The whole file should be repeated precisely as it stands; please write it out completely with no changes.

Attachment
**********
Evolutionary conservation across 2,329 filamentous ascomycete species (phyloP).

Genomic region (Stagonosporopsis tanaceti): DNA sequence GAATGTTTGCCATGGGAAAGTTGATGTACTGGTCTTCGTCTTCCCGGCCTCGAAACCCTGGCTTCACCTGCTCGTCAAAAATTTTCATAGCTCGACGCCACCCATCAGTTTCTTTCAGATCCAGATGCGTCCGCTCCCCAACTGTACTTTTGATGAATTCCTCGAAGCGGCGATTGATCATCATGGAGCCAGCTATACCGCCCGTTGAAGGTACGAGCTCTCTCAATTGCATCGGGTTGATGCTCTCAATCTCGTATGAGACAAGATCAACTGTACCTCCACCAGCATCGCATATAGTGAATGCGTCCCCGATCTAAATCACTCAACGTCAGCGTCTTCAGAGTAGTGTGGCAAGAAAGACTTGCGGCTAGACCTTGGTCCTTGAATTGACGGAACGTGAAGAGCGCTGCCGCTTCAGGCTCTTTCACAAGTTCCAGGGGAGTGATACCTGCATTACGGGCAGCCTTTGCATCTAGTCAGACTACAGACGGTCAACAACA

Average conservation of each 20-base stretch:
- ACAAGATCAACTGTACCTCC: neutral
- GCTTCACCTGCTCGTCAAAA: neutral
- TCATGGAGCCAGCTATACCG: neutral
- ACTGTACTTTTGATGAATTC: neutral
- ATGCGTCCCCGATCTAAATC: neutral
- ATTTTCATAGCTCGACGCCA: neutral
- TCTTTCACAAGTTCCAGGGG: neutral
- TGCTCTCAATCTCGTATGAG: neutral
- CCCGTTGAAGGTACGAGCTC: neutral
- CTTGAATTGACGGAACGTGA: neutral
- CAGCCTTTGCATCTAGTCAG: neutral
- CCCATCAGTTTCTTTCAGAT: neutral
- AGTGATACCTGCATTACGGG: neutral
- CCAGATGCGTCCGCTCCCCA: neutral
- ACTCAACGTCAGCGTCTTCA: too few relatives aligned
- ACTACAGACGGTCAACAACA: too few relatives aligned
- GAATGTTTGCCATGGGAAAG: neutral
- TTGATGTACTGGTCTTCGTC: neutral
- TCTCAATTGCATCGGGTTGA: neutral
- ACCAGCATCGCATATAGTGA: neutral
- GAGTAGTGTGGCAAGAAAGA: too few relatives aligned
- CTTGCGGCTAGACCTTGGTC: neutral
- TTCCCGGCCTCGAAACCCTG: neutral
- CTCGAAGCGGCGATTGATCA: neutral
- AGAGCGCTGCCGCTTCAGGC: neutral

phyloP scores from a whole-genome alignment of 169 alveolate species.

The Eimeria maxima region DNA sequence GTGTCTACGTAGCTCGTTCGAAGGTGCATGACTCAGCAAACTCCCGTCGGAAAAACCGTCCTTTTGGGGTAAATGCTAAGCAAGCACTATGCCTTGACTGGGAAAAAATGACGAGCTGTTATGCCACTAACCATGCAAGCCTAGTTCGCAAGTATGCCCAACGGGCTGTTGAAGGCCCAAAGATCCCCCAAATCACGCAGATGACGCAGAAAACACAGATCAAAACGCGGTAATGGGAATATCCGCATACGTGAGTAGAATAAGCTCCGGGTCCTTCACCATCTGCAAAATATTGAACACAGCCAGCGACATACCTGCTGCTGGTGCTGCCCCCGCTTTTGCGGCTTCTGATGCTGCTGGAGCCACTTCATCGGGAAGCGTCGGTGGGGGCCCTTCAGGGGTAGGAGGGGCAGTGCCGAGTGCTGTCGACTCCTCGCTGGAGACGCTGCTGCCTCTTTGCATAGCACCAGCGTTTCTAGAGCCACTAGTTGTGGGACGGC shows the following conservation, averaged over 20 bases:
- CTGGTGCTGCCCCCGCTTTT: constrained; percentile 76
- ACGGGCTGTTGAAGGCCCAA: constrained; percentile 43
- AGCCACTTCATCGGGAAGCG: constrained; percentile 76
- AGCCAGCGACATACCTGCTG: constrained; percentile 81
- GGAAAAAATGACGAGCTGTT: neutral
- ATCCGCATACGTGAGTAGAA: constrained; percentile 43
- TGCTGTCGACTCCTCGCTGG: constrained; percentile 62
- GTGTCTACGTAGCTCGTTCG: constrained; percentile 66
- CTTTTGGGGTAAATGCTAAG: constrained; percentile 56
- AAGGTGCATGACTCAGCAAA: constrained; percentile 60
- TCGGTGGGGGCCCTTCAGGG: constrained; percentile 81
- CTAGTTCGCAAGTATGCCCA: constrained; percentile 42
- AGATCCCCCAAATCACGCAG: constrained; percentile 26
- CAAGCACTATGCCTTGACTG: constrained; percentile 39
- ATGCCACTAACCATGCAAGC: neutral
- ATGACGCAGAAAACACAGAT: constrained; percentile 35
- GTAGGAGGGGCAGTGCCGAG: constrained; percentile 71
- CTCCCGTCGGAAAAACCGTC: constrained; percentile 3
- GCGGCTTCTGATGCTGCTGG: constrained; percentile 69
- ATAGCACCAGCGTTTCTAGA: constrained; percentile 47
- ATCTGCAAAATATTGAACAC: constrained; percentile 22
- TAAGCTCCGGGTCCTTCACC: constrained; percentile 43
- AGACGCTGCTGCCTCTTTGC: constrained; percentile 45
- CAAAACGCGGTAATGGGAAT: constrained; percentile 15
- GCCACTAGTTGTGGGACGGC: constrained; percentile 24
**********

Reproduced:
Evolutionary conservation across 2,329 filamentous ascomycete species (phyloP).

Genomic region (Stagonosporopsis tanaceti): DNA sequence GAATGTTTGCCATGGGAAAGTTGATGTACTGGTCTTCGTCTTCCCGGCCTCGAAACCCTGGCTTCACCTGCTCGTCAAAAATTTTCATAGCTCGACGCCACCCATCAGTTTCTTTCAGATCCAGATGCGTCCGCTCCCCAACTGTACTTTTGATGAATTCCTCGAAGCGGCGATTGATCATCATGGAGCCAGCTATACCGCCCGTTGAAGGTACGAGCTCTCTCAATTGCATCGGGTTGATGCTCTCAATCTCGTATGAGACAAGATCAACTGTACCTCCACCAGCATCGCATATAGTGAATGCGTCCCCGATCTAAATCACTCAACGTCAGCGTCTTCAGAGTAGTGTGGCAAGAAAGACTTGCGGCTAGACCTTGGTCCTTGAATTGACGGAACGTGAAGAGCGCTGCCGCTTCAGGCTCTTTCACAAGTTCCAGGGGAGTGATACCTGCATTACGGGCAGCCTTTGCATCTAGTCAGACTACAGACGGTCAACAACA

Average conservation of each 20-base stretch:
- ACAAGATCAACTGTACCTCC: neutral
- GCTTCACCTGCTCGTCAAAA: neutral
- TCATGGAGCCAGCTATACCG: neutral
- ACTGTACTTTTGATGAATTC: neutral
- ATGCGTCCCCGATCTAAATC: neutral
- ATTTTCATAGCTCGACGCCA: neutral
- TCTTTCACAAGTTCCAGGGG: neutral
- TGCTCTCAATCTCGTATGAG: neutral
- CCCGTTGAAGGTACGAGCTC: neutral
- CTTGAATTGACGGAACGTGA: neutral
- CAGCCTTTGCATCTAGTCAG: neutral
- CCCATCAGTTTCTTTCAGAT: neutral
- AGTGATACCTGCATTACGGG: neutral
- CCAGATGCGTCCGCTCCCCA: neutral
- ACTCAACGTCAGCGTCTTCA: too few relatives aligned
- ACTACAGACGGTCAACAACA: too few relatives aligned
- GAATGTTTGCCATGGGAAAG: neutral
- TTGATGTACTGGTCTTCGTC: neutral
- TCTCAATTGCATCGGGTTGA: neutral
- ACCAGCATCGCATATAGTGA: neutral
- GAGTAGTGTGGCAAGAAAGA: too few relatives aligned
- CTTGCGGCTAGACCTTGGTC: neutral
- TTCCCGGCCTCGAAACCCTG: neutral
- CTCGAAGCGGCGATTGATCA: neutral
- AGAGCGCTGCCGCTTCAGGC: neutral

phyloP scores from a whole-genome alignment of 169 alveolate species.

The Eimeria maxima region DNA sequence GTGTCTACGTAGCTCGTTCGAAGGTGCATGACTCAGCAAACTCCCGTCGGAAAAACCGTCCTTTTGGGGTAAATGCTAAGCAAGCACTATGCCTTGACTGGGAAAAAATGACGAGCTGTTATGCCACTAACCATGCAAGCCTAGTTCGCAAGTATGCCCAACGGGCTGTTGAAGGCCCAAAGATCCCCCAAATCACGCAGATGACGCAGAAAACACAGATCAAAACGCGGTAATGGGAATATCCGCATACGTGAGTAGAATAAGCTCCGGGTCCTTCACCATCTGCAAAATATTGAACACAGCCAGCGACATACCTGCTGCTGGTGCTGCCCCCGCTTTTGCGGCTTCTGATGCTGCTGGAGCCACTTCATCGGGAAGCGTCGGTGGGGGCCCTTCAGGGGTAGGAGGGGCAGTGCCGAGTGCTGTCGACTCCTCGCTGGAGACGCTGCTGCCTCTTTGCATAGCACCAGCGTTTCTAGAGCCACTAGTTGTGGGACGGC shows the following conservation, averaged over 20 bases:
- CTGGTGCTGCCCCCGCTTTT: constrained; percentile 76
- ACGGGCTGTTGAAGGCCCAA: constrained; percentile 43
- AGCCACTTCATCGGGAAGCG: constrained; percentile 76
- AGCCAGCGACATACCTGCTG: constrained; percentile 81
- GGAAAAAATGACGAGCTGTT: neutral
- ATCCGCATACGTGAGTAGAA: constrained; percentile 43
- TGCTGTCGACTCCTCGCTGG: constrained; percentile 62
- GTGTCTACGTAGCTCGTTCG: constrained; percentile 66
- CTTTTGGGGTAAATGCTAAG: constrained; percentile 56
- AAGGTGCATGACTCAGCAAA: constrained; percentile 60
- TCGGTGGGGGCCCTTCAGGG: constrained; percentile 81
- CTAGTTCGCAAGTATGCCCA: constrained; percentile 42
- AGATCCCCCAAATCACGCAG: constrained; percentile 26
- CAAGCACTATGCCTTGACTG: constrained; percentile 39
- ATGCCACTAACCATGCAAGC: neutral
- ATGACGCAGAAAACACAGAT: constrained; percentile 35
- GTAGGAGGGGCAGTGCCGAG: constrained; percentile 71
- CTCCCGTCGGAAAAACCGTC: constrained; percentile 3
- GCGGCTTCTGATGCTGCTGG: constrained; percentile 69
- ATAGCACCAGCGTTTCTAGA: constrained; percentile 47
- ATCTGCAAAATATTGAACAC: constrained; percentile 22
- TAAGCTCCGGGTCCTTCACC: constrained; percentile 43
- AGACGCTGCTGCCTCTTTGC: constrained; percentile 45
- CAAAACGCGGTAATGGGAAT: constrained; percentile 15
- GCCACTAGTTGTGGGACGGC: constrained; percentile 24